A throng of people had congregated in front of the Cathedral, and there was a reenactment of Christ’s walk towards his crucifixion. Several people were carrying a a statue of Christ bearing a cross on a wooden frame. This statue would be lowered three times to represent Christ falling three times on his way to his crucifixion.
The whole process probably took an hour or more and after I finished eating my now cold eggs (not an enticing proposition, I might add) I headed back to the Posada de la Misión to catch a bit of rest. The last few days had been so jam-packed with action that I just needed to regain my strength a little.
The casket carrying the statue of Christ
At 4:30 I got up again and went to a local Internet café to check my messages. Again, at 5 pesos per hour (about C$.60) the price is extremely affordable. Since I only had one memory card on me for my camera, I was even able to download my images and burn them onto a CD for another 20 pesos. I must say, I have been very impressed with the Internet cafés here in Mexico – they are reasonably priced, you can play online games, listen to music and even download data and burn CDs.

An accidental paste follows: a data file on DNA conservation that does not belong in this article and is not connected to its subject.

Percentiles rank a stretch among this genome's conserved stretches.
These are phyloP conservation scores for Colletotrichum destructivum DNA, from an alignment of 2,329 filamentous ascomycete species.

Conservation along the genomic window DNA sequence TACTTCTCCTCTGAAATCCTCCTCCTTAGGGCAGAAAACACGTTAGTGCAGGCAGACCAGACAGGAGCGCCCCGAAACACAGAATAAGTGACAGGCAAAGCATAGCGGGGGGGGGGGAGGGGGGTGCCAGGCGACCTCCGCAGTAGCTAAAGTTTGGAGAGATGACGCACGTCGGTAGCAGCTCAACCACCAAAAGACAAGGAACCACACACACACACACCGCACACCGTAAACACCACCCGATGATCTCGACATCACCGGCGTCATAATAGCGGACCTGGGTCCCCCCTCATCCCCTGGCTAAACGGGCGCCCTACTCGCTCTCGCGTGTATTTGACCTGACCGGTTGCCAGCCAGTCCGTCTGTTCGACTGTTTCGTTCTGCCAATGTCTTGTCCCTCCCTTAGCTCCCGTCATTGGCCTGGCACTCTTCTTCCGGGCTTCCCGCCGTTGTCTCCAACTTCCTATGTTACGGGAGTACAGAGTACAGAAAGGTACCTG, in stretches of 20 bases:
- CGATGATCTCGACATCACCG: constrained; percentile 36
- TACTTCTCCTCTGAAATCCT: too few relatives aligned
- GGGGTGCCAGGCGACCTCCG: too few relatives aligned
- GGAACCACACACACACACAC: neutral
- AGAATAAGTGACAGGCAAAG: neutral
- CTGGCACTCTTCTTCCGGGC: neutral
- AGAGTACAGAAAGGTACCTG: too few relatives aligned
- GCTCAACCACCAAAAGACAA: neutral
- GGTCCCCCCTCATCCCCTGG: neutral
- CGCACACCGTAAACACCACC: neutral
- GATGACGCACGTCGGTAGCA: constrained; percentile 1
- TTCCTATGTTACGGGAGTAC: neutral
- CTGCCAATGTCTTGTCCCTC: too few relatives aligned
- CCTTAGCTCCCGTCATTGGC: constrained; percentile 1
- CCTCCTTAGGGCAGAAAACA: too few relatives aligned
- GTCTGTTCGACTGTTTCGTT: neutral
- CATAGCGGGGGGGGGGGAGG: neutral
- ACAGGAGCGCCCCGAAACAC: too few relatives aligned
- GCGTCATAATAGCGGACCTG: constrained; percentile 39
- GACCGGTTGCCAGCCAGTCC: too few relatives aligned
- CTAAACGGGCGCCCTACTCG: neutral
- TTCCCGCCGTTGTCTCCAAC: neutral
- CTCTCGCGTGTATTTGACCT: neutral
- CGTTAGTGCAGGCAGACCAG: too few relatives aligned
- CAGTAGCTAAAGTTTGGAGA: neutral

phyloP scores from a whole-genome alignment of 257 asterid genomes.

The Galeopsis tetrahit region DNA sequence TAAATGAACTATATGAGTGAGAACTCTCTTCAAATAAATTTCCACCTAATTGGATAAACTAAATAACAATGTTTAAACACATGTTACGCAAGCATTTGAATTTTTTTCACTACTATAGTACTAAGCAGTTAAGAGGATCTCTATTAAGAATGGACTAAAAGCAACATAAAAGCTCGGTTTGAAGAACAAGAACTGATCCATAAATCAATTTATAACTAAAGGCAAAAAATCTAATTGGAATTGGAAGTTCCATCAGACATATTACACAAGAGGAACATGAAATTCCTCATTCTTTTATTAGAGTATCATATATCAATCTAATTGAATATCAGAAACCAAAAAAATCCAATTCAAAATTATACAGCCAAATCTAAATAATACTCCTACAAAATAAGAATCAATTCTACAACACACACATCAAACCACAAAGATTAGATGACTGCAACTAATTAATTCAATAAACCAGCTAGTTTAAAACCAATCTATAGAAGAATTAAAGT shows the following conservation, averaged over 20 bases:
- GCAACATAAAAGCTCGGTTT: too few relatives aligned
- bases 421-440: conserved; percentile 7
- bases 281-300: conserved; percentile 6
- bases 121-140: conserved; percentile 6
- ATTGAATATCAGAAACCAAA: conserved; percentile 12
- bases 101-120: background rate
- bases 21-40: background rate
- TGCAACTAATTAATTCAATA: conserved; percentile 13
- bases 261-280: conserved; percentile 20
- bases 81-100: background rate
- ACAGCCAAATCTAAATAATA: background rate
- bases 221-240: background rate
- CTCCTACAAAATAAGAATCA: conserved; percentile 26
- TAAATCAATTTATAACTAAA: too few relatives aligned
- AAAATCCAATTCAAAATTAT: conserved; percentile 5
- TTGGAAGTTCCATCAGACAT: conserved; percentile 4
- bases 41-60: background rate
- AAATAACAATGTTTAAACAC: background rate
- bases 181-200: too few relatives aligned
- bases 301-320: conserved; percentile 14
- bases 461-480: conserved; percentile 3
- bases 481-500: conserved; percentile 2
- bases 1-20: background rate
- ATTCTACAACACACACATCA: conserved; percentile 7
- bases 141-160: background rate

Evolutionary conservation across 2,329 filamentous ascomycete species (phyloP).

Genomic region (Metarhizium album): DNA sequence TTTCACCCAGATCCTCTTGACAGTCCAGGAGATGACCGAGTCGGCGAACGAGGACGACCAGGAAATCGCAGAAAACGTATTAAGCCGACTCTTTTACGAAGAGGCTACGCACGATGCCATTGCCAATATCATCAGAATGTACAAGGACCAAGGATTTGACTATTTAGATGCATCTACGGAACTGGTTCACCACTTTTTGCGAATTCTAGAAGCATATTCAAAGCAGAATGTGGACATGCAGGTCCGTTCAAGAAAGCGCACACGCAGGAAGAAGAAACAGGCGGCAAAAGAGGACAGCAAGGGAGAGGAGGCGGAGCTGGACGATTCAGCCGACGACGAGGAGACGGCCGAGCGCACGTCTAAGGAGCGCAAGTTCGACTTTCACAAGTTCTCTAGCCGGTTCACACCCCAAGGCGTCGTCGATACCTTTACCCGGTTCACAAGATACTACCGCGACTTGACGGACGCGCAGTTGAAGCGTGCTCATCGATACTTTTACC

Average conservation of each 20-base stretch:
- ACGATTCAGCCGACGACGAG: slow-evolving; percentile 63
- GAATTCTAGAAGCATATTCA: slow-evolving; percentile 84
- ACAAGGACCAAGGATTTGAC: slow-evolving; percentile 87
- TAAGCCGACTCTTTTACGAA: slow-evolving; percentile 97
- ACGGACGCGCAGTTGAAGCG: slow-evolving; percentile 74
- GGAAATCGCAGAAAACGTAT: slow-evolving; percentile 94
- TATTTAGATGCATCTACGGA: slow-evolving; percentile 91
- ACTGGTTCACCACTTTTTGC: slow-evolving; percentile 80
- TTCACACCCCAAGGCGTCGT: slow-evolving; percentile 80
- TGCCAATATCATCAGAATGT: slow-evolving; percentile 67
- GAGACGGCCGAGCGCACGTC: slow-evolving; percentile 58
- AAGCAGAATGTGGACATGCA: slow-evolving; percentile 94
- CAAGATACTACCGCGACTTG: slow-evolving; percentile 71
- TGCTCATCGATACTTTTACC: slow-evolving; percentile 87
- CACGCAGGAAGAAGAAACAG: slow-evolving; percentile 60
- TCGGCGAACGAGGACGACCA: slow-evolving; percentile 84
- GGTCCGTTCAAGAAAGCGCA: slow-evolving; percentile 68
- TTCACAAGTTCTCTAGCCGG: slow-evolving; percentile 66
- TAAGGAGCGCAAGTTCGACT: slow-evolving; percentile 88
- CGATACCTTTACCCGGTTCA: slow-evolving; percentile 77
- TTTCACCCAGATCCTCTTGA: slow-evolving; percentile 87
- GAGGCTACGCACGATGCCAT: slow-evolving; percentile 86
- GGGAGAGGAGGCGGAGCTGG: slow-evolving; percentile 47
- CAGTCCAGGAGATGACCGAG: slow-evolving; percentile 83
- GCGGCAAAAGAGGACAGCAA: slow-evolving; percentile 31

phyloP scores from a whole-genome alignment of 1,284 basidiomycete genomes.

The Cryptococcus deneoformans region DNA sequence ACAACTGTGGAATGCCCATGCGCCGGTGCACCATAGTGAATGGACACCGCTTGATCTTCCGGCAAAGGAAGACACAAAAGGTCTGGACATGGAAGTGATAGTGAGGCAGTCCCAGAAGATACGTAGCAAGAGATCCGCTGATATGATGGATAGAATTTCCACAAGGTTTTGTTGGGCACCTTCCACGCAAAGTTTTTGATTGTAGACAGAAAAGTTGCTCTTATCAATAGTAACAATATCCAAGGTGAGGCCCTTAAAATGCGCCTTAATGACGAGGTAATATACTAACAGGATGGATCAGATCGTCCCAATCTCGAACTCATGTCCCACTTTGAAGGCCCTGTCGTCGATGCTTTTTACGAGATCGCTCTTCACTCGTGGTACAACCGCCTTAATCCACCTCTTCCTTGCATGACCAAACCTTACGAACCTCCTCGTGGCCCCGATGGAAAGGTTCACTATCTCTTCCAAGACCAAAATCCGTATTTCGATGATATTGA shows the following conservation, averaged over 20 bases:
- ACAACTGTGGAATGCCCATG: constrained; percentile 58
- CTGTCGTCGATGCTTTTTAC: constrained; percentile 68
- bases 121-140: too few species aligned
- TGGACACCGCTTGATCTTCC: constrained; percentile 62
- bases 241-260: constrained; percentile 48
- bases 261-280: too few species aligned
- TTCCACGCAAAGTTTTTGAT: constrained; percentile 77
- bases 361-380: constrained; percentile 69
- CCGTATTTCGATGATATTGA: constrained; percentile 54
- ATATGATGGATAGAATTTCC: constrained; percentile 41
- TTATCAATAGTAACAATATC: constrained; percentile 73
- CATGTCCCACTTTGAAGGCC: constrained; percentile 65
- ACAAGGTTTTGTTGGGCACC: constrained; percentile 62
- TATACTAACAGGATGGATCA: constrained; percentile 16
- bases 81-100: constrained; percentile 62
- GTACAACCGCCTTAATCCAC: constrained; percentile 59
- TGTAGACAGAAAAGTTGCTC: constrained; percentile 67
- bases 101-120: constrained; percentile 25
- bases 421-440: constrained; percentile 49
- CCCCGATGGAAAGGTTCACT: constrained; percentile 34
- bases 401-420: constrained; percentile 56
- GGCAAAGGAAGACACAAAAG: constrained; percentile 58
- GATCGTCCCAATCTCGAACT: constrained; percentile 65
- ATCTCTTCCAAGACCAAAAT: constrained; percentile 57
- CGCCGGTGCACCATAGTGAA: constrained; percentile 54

At around 5 pm I went to Taxco’s Ex Convento (the former convent, now one of the churches in town) where one of the most famous Good Friday processions in the entire country was about to start. This procession was called El Santo Entierro (the Holy Burial, representing the burial of Christ).
The mood in town was downright somber, there were many hundreds of people in the streets, from small children to the very elderly, but hardly anyone spoke a word. Many people were dressed in black. I was waiting patiently under a small ornamental tree right in front of the Ex Convento to see what would happen next.